Vision is another key component in the game, and while Cypher is the primary vision agent, it’s also interesting to take a look at how many teams opted for both Cypher and Sova for extra scouting abilities. Sova was picked 39% of the time in the games I collected data from, and due to Cypher’s 100% pick rate, this 39% pick rate also applies to the Cypher-Sova combination. A large percentage of those picks came from the T1 Invitational matches between Gen.G and Team Brax, both of which selected Sova and Cypher in their grand finals matches.

In the ESPN Invitational, Brimstone (84% pick rate) was chosen more than Breach (50% pick rate), but as tournaments and teams have evolved, Breach has become a far more popular pick. In my data from the T1 Invitational and Mandatory Cup, Breach was 100% picked, alongside Cypher and Sage.

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With all of the data from these four tournaments combined, Breach (89% pick rate) was selected more often than Brimstone (69% pick rate), although the two are both popular, especially together. While teams at the ESPN Invitational were still figuring things out, the shift to Breach priority and continued focus on the Breach-Brimstone combination has made for a meta staple. The smokes and flashbangs that the two provide are invaluable tools in VALORANT and are a cut above similar abilities in the game from Phoenix, Viper, Omen and Jett.

Speaking of Phoenix (14% pick rate) and Jett (11% pick rate), it might come as a surprise that neither of these two faces of the game was the most popular entry fragger. That award goes to Raze, who was picked 57% of the time. In the Fnatic Proving Grounds Open semi between Royals and 2G4L and finals between 2G4L and Prodigy, Raze had a 100% pick rate. The initial Raze nerfs took effect mid-tournament during the ESPN Esports Invitational, and she was not picked by teams in the tournament after her abilities were tuned down. Yet in subsequent tournaments she has occupied a strong identity as one of the game’s most effective entry fraggers.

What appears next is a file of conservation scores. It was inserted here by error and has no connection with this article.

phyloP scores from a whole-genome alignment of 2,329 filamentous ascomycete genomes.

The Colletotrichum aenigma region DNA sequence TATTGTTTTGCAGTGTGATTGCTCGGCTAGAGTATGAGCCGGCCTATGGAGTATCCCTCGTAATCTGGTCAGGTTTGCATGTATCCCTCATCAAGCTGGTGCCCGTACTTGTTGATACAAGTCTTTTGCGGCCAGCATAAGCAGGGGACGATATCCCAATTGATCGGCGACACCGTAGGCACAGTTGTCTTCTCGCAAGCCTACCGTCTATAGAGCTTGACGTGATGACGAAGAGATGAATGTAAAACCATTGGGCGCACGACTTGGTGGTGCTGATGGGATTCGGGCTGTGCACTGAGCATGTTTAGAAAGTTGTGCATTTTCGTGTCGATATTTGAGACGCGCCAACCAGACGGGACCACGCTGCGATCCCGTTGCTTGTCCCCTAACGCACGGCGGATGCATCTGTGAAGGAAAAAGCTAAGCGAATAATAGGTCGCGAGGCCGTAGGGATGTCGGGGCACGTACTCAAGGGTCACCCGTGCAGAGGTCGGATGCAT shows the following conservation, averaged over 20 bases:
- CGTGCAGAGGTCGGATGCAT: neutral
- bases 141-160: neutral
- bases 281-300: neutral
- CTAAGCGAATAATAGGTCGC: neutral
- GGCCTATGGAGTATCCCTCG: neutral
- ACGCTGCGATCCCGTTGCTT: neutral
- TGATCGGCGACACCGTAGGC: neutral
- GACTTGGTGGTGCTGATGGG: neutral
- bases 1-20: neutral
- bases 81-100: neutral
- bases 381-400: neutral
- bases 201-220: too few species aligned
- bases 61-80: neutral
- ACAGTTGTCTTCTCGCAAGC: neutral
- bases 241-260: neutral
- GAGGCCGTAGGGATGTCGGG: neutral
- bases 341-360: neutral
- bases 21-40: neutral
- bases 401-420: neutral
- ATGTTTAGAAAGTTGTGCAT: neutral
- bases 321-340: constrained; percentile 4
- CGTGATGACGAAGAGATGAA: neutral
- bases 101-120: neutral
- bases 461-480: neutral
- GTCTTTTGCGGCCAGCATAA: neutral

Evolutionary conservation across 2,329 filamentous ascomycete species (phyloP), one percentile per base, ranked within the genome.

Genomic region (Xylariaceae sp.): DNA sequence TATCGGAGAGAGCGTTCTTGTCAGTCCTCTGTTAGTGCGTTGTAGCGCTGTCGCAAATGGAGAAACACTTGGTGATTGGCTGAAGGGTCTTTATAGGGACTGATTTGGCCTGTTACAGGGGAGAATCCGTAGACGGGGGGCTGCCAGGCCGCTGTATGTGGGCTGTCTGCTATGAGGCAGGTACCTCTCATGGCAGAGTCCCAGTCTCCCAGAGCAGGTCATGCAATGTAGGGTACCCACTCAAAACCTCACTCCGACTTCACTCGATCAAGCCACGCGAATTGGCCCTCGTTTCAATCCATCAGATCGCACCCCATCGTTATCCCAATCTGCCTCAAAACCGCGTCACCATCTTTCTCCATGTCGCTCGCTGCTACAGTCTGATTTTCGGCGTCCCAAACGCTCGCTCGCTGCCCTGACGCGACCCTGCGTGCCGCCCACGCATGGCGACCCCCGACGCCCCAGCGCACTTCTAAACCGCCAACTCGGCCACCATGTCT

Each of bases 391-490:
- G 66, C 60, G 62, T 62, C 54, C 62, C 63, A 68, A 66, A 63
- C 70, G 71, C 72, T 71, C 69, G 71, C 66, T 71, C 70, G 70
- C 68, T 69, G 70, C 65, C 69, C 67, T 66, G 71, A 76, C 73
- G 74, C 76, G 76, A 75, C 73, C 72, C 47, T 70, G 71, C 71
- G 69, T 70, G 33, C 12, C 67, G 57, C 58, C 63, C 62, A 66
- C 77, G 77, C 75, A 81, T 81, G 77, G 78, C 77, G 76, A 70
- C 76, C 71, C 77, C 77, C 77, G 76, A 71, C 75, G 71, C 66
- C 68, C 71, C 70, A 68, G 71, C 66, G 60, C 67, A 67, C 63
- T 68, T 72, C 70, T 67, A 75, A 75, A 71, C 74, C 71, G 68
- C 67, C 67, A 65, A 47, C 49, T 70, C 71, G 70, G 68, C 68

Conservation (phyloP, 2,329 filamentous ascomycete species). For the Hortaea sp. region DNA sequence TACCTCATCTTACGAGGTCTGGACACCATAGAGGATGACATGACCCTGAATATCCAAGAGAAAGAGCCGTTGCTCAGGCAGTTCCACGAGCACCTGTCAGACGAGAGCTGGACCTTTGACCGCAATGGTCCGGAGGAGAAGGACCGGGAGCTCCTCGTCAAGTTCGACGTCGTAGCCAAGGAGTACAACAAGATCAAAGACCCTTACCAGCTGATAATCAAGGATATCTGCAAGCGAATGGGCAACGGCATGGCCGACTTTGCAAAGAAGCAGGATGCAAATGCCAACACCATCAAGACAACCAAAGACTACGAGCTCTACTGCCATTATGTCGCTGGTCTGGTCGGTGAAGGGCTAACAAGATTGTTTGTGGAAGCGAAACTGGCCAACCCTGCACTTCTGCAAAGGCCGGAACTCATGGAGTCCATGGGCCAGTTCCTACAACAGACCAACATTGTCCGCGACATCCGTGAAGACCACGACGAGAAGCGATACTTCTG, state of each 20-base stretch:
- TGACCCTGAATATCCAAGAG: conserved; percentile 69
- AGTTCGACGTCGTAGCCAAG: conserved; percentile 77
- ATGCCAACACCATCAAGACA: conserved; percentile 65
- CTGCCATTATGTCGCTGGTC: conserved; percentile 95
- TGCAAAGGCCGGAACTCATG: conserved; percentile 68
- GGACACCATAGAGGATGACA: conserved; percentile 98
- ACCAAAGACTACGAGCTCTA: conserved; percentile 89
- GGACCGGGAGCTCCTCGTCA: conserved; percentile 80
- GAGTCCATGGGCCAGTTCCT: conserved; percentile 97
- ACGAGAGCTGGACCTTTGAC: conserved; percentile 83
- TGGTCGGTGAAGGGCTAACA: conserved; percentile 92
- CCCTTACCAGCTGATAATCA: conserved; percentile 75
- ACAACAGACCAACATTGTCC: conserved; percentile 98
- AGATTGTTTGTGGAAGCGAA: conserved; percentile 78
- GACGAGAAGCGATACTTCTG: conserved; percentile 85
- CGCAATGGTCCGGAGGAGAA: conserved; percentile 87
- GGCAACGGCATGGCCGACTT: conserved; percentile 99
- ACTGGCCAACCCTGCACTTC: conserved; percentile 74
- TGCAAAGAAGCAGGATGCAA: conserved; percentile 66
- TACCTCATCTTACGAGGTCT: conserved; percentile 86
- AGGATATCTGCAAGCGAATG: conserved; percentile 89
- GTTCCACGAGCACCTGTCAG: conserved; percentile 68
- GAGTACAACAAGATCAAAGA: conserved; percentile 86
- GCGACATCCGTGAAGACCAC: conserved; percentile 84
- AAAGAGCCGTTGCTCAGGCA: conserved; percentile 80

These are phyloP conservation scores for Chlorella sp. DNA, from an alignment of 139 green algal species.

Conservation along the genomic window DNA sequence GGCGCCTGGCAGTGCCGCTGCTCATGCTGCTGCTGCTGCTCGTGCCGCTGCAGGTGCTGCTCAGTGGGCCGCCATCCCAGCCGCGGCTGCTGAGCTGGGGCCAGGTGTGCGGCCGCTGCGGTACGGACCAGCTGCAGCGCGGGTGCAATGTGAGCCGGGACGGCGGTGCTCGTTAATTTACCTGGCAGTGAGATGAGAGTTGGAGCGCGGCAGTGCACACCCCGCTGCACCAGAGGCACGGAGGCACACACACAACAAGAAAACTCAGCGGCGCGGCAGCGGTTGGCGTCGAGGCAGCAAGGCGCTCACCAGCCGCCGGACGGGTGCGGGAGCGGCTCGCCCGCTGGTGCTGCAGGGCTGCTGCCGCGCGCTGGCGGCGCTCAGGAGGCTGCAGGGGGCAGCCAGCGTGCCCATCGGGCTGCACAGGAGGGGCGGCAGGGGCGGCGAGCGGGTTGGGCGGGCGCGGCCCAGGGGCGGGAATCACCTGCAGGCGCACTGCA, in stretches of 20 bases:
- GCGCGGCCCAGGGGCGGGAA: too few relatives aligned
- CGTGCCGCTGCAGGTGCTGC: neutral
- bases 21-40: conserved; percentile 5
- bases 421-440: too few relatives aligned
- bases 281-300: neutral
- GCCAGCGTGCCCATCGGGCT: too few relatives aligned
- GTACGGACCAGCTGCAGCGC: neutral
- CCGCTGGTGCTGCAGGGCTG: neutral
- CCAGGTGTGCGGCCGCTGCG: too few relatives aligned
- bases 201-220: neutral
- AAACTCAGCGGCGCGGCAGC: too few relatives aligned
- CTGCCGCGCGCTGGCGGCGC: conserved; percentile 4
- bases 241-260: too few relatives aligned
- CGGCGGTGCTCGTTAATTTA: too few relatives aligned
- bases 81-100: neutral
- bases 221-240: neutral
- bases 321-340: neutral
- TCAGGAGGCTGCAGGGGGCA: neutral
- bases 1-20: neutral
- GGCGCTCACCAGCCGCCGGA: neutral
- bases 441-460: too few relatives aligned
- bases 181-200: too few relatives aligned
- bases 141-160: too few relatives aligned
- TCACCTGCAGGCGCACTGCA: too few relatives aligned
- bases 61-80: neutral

A study in abilities

Now that I’ve bored you to death with pick-rate statistics, it’s time to talk a bit about why these pick rates make sense, and how they tie into abilities generally.

Due to the nature of abilities in VALORANT, certain agents just aren’t as useful as others. Consider Omen for a moment and what his kit is designed to do. Although he, like Jett, gives you a certain amount of mobility and verticality over someone like Brimstone, why would you play Omen over Brimstone when Brimstone has similar smoke bombs and offers more zone control over sites with his ultimate? The comparison between Breach and Phoenix (who also has a flashbang) is a bit more specious. Since Phoenix is more entry and Breach isn’t, there’s no reason that you would pick a Phoenix to have a flashbang over a Breach, given Breach’s other abilities, which can allow entire teams to follow up and take over a point.

Ultimately, agent abilities are what differentiate VALORANT from Counter-Strike and other games. As agent metas evolve, I’ll be keeping an eye on agent selection and how Riot handles the high pick rates for the likes of Sage and Cypher in competitive compositions.